Ethyl Carbamate in food, drink as dangerous as diesel

By staff reporter

- Last updated on GMT

Related tags Yeast

The attention of product developers is turning towards health risks
posed by ethyl carbamate, a naturally ocurring substance in
fermented food and beverage products that is now classed as
dangerous as acrylamide and diesel fuel.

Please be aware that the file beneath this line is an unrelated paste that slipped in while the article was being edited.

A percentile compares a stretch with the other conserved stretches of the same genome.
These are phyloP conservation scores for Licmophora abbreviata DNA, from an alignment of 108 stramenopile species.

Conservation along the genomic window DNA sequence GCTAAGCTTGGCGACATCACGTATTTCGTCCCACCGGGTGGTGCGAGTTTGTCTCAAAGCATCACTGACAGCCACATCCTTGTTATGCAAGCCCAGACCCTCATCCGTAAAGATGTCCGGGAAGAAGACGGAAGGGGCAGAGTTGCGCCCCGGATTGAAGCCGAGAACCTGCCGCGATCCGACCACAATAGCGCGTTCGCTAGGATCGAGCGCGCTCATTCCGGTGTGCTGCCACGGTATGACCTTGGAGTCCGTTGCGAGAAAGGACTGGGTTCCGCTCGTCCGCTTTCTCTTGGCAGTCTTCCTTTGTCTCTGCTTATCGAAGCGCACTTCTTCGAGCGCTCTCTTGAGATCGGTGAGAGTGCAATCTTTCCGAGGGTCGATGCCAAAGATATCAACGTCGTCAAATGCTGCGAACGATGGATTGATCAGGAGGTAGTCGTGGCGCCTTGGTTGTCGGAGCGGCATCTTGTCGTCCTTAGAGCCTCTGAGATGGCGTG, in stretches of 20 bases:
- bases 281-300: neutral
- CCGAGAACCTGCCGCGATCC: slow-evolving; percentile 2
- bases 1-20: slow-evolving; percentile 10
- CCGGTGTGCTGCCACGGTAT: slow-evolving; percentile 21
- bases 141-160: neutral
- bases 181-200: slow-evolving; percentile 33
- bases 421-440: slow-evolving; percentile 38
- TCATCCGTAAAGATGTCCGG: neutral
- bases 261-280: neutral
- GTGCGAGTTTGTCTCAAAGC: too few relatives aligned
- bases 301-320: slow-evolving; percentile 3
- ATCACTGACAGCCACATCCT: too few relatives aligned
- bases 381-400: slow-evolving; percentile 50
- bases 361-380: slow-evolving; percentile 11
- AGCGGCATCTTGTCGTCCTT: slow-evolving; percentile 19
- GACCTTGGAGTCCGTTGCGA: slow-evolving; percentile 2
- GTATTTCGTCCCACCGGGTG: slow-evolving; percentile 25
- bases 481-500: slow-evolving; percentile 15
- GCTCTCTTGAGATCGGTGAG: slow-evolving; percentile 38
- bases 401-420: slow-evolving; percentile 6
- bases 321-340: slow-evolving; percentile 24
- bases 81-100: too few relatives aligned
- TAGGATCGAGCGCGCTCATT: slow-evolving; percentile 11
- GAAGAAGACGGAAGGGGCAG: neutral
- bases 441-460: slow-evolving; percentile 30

The World Health Organisation (WHO) has officially labelled ethyl carbamate, a compound produced during yeast fermentation, as a Group 2A carcinogen, ranking it alongside other substances likely to cause cancer in humans. These also include acrylamide, arsenic, anabolic steroids, mustard gas and diesel engine exhaust, said the WHO's International Agency for Research on Cancer (IARC). Ethyl carbamate is a compound that can naturally occur in fermented foods and beverages, such as spirits, wine, beer, bread, soy sauce and yoghurt. The compound is formed during the fermentation process, distillation or during storage. Now, because of this compound's new-found fame for all the wrong reasons, suppliers to food and drink manufacturers are increasingly examining ways to cut ethyl carbamate out of products. "Based on studies like this IARC re-evaluation, the concern and awareness over the natural occurrence of and exposure to ethyl carbamate in many common human diet items like wine and spirits continues to increase,"​ said Geoff Lee, a product development director for biotech firm, First Venture. Venture's Geoff Lee said there was a "compelling market need"​ to find ways of reducing ethyl carbamate contamination in a range of products. Concern among regulatory authorities is also growing. The European Food Safety Authority in November called on member state regulators to send in any data on levels of ethyl carbamate​, and also cyanides, in foods and beverages. First Venture, which specialises in yeast products, said it had conducted trials on a new method of minimising and even eliminating ethyl carbamate from wine. The platform yeast technology, originally developed at The University of British Columbia, "substantially reduces"​ formation of the compound, the firm said. Its yeast reduced levels of the substance in red wine by up to 89 per cent, according to a study published in the American Journal of Enology and Viticulture last year. Tests in First Venture's own lab also found the yeast cut ethyl carbamate in bread by up to 54 per cent. Another study, from the University of California Davis, found that using First Venture's yeast did not alter the quality of wine, compared to using conventional yeast strains.

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